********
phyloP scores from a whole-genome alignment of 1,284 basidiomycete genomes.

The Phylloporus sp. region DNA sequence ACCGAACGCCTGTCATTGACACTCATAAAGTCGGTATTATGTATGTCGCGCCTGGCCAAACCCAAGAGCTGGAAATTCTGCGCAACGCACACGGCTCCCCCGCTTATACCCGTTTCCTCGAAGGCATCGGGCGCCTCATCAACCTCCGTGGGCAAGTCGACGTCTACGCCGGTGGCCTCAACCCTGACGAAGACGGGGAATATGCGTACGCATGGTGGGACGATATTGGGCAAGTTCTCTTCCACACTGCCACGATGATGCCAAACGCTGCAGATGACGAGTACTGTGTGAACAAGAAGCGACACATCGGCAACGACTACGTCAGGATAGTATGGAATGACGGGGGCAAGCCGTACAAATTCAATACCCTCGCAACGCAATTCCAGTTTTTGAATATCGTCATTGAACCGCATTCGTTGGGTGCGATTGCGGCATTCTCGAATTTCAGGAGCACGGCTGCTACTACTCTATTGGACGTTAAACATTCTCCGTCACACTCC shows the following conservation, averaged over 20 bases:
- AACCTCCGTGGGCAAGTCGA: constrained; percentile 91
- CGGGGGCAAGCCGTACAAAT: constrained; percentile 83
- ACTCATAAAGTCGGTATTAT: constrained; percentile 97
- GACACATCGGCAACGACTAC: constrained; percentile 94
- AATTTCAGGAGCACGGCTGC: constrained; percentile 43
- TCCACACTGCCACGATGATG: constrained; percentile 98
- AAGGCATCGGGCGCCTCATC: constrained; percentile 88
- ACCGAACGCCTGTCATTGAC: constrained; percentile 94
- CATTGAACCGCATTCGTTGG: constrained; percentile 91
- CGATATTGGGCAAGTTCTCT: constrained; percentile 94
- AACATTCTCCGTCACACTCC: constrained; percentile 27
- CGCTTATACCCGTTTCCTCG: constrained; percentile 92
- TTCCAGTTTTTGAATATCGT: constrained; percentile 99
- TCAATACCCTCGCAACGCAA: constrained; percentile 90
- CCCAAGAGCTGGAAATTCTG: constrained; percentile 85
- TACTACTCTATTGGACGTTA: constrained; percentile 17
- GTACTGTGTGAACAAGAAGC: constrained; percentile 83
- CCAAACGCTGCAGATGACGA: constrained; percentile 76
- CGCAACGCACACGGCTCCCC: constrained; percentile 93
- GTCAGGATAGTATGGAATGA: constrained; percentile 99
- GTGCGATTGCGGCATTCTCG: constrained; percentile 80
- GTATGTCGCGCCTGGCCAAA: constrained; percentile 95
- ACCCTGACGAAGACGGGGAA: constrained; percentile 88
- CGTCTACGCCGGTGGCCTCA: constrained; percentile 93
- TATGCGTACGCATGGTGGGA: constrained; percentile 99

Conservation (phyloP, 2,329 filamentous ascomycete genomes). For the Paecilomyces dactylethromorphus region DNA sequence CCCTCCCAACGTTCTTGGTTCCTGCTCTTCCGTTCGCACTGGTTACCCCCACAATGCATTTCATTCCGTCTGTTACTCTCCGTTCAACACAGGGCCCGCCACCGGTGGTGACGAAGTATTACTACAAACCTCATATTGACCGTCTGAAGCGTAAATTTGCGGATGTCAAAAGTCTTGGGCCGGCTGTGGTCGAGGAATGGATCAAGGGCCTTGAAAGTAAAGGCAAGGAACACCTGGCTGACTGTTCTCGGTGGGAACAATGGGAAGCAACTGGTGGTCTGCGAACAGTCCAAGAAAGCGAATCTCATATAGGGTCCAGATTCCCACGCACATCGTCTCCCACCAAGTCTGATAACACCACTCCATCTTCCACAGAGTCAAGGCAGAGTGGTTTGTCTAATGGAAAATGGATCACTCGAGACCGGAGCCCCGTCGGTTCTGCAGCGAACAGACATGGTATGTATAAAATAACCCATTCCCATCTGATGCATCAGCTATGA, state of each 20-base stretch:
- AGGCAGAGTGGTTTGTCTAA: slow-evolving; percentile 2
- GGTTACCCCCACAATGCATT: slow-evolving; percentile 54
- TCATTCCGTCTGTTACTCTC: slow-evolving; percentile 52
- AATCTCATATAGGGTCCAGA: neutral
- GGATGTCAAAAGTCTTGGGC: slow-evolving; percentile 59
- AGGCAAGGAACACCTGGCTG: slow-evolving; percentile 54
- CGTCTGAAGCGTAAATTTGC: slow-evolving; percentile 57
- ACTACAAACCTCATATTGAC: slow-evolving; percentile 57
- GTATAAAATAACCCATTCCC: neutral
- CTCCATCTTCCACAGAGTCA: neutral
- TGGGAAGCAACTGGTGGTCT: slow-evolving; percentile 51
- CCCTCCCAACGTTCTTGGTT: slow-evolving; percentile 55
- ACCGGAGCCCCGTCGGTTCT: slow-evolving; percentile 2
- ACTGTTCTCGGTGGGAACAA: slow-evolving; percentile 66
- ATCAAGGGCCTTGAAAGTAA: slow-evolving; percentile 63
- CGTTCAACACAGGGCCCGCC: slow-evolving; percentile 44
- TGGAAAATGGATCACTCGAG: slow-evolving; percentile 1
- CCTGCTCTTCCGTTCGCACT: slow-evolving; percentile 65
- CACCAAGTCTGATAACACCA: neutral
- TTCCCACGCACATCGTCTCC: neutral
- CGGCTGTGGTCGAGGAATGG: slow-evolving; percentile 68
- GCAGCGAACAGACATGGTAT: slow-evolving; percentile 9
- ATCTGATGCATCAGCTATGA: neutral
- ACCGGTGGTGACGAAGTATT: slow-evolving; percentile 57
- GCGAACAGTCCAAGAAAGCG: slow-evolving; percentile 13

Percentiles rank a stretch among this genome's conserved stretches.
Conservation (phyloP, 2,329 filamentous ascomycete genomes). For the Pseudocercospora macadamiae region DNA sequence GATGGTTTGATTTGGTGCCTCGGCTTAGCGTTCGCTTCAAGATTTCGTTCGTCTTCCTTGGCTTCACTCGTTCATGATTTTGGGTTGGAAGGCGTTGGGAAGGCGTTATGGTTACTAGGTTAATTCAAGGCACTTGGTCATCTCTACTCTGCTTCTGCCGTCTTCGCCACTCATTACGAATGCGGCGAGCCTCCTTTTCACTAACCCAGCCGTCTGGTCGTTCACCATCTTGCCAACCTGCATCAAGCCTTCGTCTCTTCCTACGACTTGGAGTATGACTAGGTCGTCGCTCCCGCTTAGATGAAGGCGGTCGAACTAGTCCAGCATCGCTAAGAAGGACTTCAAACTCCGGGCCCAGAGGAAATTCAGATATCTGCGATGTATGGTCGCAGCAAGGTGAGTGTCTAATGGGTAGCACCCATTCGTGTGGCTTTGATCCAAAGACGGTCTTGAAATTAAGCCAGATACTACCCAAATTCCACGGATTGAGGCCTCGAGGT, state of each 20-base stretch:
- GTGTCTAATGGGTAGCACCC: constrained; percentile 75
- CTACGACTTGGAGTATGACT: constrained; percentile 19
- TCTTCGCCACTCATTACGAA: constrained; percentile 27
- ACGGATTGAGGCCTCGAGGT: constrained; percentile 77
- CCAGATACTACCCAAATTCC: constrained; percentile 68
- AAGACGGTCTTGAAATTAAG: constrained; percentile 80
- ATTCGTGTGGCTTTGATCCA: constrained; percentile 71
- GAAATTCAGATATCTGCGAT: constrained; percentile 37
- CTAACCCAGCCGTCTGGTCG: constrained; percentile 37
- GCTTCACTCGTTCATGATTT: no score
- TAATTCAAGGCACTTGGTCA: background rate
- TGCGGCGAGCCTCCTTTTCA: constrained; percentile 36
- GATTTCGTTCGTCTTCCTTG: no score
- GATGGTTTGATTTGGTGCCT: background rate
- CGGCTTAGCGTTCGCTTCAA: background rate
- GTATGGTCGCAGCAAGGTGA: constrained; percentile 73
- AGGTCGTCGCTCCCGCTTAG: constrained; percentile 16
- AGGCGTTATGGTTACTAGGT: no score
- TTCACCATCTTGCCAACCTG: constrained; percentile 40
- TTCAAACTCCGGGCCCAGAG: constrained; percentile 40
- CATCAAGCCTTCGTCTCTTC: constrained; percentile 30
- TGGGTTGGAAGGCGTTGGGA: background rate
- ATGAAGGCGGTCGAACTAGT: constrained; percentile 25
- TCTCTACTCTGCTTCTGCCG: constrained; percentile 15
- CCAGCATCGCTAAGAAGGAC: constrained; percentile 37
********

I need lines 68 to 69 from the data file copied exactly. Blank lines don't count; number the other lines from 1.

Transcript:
- GATTTCGTTCGTCTTCCTTG: no score
- GATGGTTTGATTTGGTGCCT: background rate